Hair transplantation may not be the appropriate first step for someone in early stages of hair loss, in poor health, experiencing excessive hair loss or for an individual with unrealistic expectations.
There are some non-surgical solutions for hair loss that can provide cosmetic improvement until hair transplantation is likely to result in a satisfactory, long-term cosmetic outcome.
In some men, hair loss may be slowed or even new hair growth stimulated by medical hair loss treatments. The two such treatments approved by the U.S. Food and Drug Administration are finasteride (Propecia®) and minoxidil (Rogaine®).
Minoxidil is topically applied and is available without a prescription. Finasteride is a prescribed drug taken orally in pill form. The medical treatments may be used separately or in combination, as recommended by the physician hair restoration specialist. Medical treatment may retard the rate of hair loss and preserve an acceptable appearance until the physician determines hair transplantation can be undertaken.
Medical treatment is sometimes continued as a complement to hair transplantation. It is likely that, once started, hair transplantation procedures will have to be continued for some years to keep pace with progressive hair loss.
When you consult family, friends and the Web about hair loss treatments, you will find a host of “do-it-yourself” hair loss products such as creams, ointments, lotions, nutrition supplements, scalp stimulants and other “miracle cures”, all promising to stop hair loss and regrow hair.
Among all the options for nonsurgical treatment of androgenetic alopecia (pattern baldness), you will find only two that have been approved by the U.S. Food and Drug Administration, and are recommended by physician hair restoration specialists. Hair restoration products not approved by the FDA are often a waste of money and can be harmful. Two drugs approved by the FDA for treating hair loss that are used in our practice are Propecia and Rogaine.
Propecia – (Finasteride) manufactured by Merck & Co
This is by far the most effective prescription treatment. Studies have shown up to 66% of men demonstrate some regrowth after 12 to 18 months of using Propecia. This product requires taking a 1mg. pill daily. It works by blocking the formation of DHT (the male hormone) from binding with the hair follicle. This appears to interrupt the development of male pattern hair loss in men. The generic name is Finasteride and is also used for prostate enlargement under the brand name Proscar. (Not recommended for women.)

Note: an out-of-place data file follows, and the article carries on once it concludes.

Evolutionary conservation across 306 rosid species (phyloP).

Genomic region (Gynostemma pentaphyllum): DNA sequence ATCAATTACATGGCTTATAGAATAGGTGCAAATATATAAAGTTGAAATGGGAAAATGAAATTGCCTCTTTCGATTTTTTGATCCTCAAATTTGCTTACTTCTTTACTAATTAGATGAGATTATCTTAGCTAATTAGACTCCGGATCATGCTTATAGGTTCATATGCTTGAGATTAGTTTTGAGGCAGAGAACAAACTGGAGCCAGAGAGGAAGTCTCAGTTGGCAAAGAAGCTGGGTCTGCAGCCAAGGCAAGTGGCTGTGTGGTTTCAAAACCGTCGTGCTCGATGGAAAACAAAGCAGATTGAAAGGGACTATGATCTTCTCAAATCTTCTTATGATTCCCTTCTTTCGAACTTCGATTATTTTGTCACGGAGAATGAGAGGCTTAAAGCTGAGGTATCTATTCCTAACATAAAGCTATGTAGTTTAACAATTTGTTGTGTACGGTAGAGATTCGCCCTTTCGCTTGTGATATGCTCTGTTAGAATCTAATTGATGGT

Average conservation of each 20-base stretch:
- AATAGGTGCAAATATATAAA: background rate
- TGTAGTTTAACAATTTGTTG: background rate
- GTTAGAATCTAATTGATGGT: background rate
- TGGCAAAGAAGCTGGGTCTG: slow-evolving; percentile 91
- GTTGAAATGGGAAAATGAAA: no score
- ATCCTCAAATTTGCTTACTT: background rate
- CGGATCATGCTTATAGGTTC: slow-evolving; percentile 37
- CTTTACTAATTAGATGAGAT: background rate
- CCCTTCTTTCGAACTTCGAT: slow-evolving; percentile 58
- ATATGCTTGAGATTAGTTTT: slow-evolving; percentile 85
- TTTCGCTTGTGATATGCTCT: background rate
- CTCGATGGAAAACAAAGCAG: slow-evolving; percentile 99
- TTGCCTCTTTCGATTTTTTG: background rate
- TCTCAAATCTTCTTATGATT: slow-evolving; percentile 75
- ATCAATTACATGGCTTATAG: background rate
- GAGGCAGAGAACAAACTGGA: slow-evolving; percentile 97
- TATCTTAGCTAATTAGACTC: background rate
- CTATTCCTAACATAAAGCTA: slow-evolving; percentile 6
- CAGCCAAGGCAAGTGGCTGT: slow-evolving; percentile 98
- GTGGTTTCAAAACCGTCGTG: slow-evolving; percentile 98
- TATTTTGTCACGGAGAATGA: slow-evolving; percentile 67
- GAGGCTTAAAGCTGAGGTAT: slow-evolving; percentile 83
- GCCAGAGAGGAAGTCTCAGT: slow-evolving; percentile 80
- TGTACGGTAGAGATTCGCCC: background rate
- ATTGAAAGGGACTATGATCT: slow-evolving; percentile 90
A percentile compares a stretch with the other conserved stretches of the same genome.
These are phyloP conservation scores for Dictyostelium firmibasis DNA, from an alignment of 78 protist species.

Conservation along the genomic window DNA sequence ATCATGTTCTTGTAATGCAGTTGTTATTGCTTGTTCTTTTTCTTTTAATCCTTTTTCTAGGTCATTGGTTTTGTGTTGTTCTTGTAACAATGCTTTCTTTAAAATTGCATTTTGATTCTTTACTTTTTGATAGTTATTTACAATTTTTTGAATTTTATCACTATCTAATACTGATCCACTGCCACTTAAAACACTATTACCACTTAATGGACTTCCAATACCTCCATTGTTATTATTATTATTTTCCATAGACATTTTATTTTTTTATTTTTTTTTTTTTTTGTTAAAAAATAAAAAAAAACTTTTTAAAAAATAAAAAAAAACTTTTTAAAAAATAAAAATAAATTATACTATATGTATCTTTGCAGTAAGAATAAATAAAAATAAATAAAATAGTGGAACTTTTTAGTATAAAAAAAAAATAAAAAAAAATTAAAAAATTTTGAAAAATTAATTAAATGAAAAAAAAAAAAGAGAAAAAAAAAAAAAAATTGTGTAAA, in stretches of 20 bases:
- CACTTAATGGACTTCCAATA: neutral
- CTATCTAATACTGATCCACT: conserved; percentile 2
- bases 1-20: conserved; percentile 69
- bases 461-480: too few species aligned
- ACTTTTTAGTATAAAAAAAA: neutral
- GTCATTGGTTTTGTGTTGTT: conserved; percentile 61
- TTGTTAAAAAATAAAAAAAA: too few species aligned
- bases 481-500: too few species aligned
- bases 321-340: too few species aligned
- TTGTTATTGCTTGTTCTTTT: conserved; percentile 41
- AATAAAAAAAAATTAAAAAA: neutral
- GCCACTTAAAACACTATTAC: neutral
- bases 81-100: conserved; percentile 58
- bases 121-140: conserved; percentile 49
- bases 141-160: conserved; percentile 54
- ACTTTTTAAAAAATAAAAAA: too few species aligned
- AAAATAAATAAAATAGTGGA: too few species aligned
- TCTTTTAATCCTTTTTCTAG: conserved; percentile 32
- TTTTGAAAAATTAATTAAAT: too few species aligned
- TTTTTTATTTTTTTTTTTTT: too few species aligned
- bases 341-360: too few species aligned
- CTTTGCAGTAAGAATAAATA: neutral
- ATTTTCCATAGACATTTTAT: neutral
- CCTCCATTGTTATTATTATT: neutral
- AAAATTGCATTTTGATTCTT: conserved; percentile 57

Since Propecia became available in January of 1998, the entire concept of medically treating hair loss has changed. Prior to its release there was only 2% Rogaine. Rogaine, also known as Minoxidil, had only limited effectiveness, mostly to slow future hair loss.
Extra Strength Rogaine – (Minoxidil) manufactured by Pharmacia & Upjohn
This over-the-counter product claims 45% more hair regrowth than Regular Strength Rogaine (2% Rogaine). Although this may be true Rogaine 2% grew very little or no hair on most people. Rogaine 2% appears to be more effective with women and is usually the first course of treatment in female pattern hair loss. (Currently 5% Rogaine is not recommended for women.)
Cosmetic Cover ups, Camouflage
A number of non-prescription products offer “camouflage” for thinning hair. They are applied to the scalp and/or hair to give the appearance of “fullness” to thinning scalp hair. All camouflage products are offered in a variety of colors to match natural hair color. Camouflage agents may be, for some young men, an acceptable short-term solution to improve cosmetic appearance while waiting for hair transplantation.
Northwest Hair Restoration carries HairMax LaserCombs, a tool for stimulating hair growth. Ask us out how this FDA cleared device can be added into your hair restoration and hair preservation regimens.
A well-designed hairpiece/ hair system can provide an acceptable appearance for some patients with thinning hair. A hairpiece requires monthly maintenance and must be replaced regularly. The patient and physician hair restoration specialist can determine whether a hairpiece is an acceptable short-term alternative while the patient waits for hair transplantation. There are patients for whom a hairpiece and camouflage agents may be a long-term or even life-time solution to hair loss.